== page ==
Election officials were settling in for a long summer, but voters decided Saturday that Michael Cloud should go to congress now, and thus spared the county and District 27 yet another runoff.
Cloud, a Republican, bested eight other candidates in the special election to fill the seat vacated by Blake Farenthold, who quit congress in April amidst sexual harassment allegations, a congressional ethics investigation, and protests from groups opposed to his use of taxpayer dollars to silence his accuser. Gov. Greg Abbott even entered the conversation, demanding the former rep repay the money or face consequences that never were explained.
Cloud did nearly the unthinkable in such a crowded field of Republicans, Democrats, Libertarians and independents vying for the spot: he won over 50 percent of the vote and thus avoided having to appear in a runoff election later this summer.
And it wasn't even that close. Cloud scored 19,856 votes across the district, translating to 54.74 percent of the vote. The next closest candidate was Democrat Eric Holguin, who brought in 11,594 votes, or 31.96 percent.
Holguin will face Cloud again in November in the general election for the same seat. The winner of that race will take office in January when the next congressional term begins. The race that was decided Saturday was to fill Farenthold's unexpired term, which will run from now until December. Cloud is expected to be sworn into congress within the next couple of weeks after the votes from all of the counties have been canvassed.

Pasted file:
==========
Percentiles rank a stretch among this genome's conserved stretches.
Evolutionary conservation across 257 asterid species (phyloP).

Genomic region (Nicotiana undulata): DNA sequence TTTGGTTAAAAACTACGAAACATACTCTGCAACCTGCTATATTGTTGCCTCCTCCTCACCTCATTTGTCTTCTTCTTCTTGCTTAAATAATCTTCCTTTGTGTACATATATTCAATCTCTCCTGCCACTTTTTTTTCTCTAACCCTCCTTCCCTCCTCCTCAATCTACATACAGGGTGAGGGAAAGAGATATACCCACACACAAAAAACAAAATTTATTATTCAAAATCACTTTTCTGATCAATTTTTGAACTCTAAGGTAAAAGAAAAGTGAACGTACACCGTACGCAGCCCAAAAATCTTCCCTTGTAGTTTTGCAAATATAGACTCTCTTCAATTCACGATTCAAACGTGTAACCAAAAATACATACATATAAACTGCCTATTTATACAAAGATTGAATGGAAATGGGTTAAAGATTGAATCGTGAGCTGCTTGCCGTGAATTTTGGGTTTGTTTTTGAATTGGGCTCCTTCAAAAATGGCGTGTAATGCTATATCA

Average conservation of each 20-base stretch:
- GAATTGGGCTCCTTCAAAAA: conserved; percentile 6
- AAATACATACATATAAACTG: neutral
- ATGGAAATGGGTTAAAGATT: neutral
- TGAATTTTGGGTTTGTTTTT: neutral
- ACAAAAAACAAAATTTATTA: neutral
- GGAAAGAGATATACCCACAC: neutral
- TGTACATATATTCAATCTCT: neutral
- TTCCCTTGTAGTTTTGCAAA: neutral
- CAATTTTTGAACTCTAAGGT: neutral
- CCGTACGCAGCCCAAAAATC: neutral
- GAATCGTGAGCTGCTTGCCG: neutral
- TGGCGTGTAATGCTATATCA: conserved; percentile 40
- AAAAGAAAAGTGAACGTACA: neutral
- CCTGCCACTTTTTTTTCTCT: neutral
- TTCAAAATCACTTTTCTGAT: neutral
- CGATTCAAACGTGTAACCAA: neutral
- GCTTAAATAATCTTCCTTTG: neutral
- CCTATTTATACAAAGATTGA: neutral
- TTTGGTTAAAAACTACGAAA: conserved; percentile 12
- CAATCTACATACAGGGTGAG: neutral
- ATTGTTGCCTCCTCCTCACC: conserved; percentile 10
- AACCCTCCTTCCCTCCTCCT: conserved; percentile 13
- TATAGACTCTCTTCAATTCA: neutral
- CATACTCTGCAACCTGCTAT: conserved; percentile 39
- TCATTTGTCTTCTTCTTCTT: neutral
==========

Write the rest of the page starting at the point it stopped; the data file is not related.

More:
In the parts of Gonzales County that includes District 27, 434 voters went to the polls. Of those, 288 selected Cloud, with 66.35 percent of the totals. Holguin received 86 votes for 19.81 percent. Not much support was levied for the other candidates on the card, with Democrats Raul “Roy” Barrera netting 23 votes and Michael Westergren getting 4. Republican Bech Bruun, who essentially dropped out of the race earlier this month, got 27 votes. Republican Marty Perez got two votes, and independent Judith Cutright got two as well. Independents Christopher Suprun and Libertarian Daniel Tinus snuck in with one vote each.
“I am pleased that Texas’ 27th Congressional District will finally have adequate representation in Washington D.C.," Gov. Abbott said in a statement. "As we approach the one-year anniversary of Hurricane Harvey, it is imperative that Texans who lost everything have a congressman who will continue to fight for their needs, and I know Michael will be that representative.”